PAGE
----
Dago Red

Fausto Mesolella, Raiz

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Original Recording Format: DSD 64

Dago Red is a unique album from guitarist Fausto Mesolella and Italian singer Raiz.  They are joined on the album by Rita Marcotulli (piano), Ferdinando Ghidelli (pedal steel guitar), Mimi Ciaramella (drums), Adolfo La Volpe (harmonium) and Wena (choirs).  

Mesolella and Raiz describe Dago Red as a mix of traditional Neapolitan music from Italy with rock and reggae music classics.  Resulting in a fascinating album that includes performances of I’m Your Man by Leonard Cohen, See Me Feel Me by Pete Townshend of The Who, Give Me Love by George Harrison of the Beatles, Rastaman Chant by Bob Marley and Arrivederci Rome made famous by Dean Martin. Each of these classics is paired with the music of Italy.  Resulting in a unique musical experience. 

Tracklist

1.
Lacreme Napulitane - Immigrant punk
05:46
2.
Ma hu oseh la (Maruzzella)
05:08
3.
Carmela - I'm your man
06:52
4.
See me, feel me - Tu can u chiane
04:55
5.
Ipocrisia
02:57
6.
Third stone from the sun - O surdato 'nnammurato - Give me love
05:21
7.
Campagna - Rastaman chant
06:10
8.
Arrivederci Roma
02:43

Total time: 00:39:52

Additional information

Label

SKU

SACD188

Qualities

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Channels

Artists

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Composers

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Genres

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Digital Converters

DCS

Editing Software

Pyramix, Merging Technologies

Mastering Engineer

Giulio Cesare Ricci

Original Recording Format

Producer

Giulio Cesare Ricci

Recording Engineer

Giulio Cesare Ricci

Recording location

Gaia Recording Studio

Recording Software

Pyramix, Merging Technologies

Recording Type & Bit Rate

DSD 64

Release Date March 15, 2018

Press reviews

Storia della Musica

Raiz, one of the most beautiful, hot, intense and personal voices of Italian music, has embarked on a path of personal research with Fausto Mesolella, former guitarist of Avion Travel, as well as a collaborator and producer of a large number of Italian musicians.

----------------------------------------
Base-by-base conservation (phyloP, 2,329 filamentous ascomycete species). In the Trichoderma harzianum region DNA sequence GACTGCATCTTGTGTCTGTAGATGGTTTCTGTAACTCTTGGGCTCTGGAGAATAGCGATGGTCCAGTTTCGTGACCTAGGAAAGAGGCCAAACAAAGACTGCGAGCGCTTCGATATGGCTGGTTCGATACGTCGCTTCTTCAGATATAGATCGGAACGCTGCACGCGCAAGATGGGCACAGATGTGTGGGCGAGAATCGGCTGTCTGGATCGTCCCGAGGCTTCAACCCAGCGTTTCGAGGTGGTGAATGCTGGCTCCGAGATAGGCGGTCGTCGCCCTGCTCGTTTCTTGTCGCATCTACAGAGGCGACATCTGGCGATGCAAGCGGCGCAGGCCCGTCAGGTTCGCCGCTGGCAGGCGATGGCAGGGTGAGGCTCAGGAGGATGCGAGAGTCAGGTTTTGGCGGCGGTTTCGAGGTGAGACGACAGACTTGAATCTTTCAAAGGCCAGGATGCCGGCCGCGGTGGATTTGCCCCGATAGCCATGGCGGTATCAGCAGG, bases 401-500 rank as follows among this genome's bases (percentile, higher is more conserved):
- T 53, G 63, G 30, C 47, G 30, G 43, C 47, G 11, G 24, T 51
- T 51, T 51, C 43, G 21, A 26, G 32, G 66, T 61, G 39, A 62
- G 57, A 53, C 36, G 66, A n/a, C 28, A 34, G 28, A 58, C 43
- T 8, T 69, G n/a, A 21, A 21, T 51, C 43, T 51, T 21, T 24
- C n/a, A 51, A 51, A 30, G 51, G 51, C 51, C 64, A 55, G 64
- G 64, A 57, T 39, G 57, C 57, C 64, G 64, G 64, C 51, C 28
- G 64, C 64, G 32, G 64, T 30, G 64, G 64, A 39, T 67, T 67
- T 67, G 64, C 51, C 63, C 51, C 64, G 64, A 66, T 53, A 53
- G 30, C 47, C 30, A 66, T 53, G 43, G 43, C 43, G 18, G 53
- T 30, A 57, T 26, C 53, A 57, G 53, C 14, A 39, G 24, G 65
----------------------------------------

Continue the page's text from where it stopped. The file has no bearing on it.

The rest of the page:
Mesolella is a guitarist that is equally personal and eclectic. He is able to go from the traditional Neapolitan song to rock, crossing all the possible contaminations, but maintaining its specificity and its original touch. So it was almost destiny that the two Italian musicians of the south should eventually meet, and they did it in the best way, in this Dago red , which comes to seal a path started on Italian stages.

(…) Perhaps not a new experiment, but the uniqueness of this album is the mixing of genres and styles that we find within each song.

The starting point is the Neapolitan song, the classic one, the one that my generation, grown up on bread and punk rock, has always hated. And yet one is left speechless listening to a blending of Lacreme Napuletane and Immigrant punk. It has an intro voice and guitar, for one of the great classics of Libero Bovio, which deals with the theme of the emigration of the South to America (how bitter the bread of emigration). The voice of Raiz of stands in all its power and emotional charge, backed by touches of acoustic guitar Mesolella , which turns into an angry electric guitar when the song turns into punk scream, mixing in the center of the classic Neapolitan’s famous Immigrant Punk of Gogol Bordello, to close in a final voice and really touching acoustic guitar. (…)

Next we experience a Rastaman Chant with dialog between James Senese, the blackest of the Neapolitans, and Bob Marley. This is a meeting between music and cultures. It has a vaguely funky base supported by the battery of Mimi Ciaramella. Mesolella displays his talent, making the guitar talk with the voice of Raiz. (…)

Equally reckless is the experiment blending Third Stone From The Sun / ‘O surdato’ nnammurato / Give Me Love , where the electric guitar of Mesolella, plus the electronics of Eraldo Bernocchi, brings us the music of Jimi Hendrix, while Raiz sings the Neapolitan classic turning slowly into Give Me Love by George Harrison of the Beatles.

Five pieces, five jewels of skill for inventiveness, originality, technical and interpretative ability. Three other blends, perhaps less reckless, but equally convincing, complete the album. But the hu oseh, Hebrew version of the classic Maruzzella by Renato Carosone. The Neapolitan songs here mixes with klezmer sounds and guitarist Mesolella meets the harmonium played by Adolfo La Volpe. (…)

Dago Red (term taken from a story by John Fante which indicates the red wine of the Italian-born immigrant to America, where Dago was one of the derogatory terms with which Italians were called) is positioned a notch above the average of Italian music. It is one of the most interesting and intelligent discs from the Italian record market.

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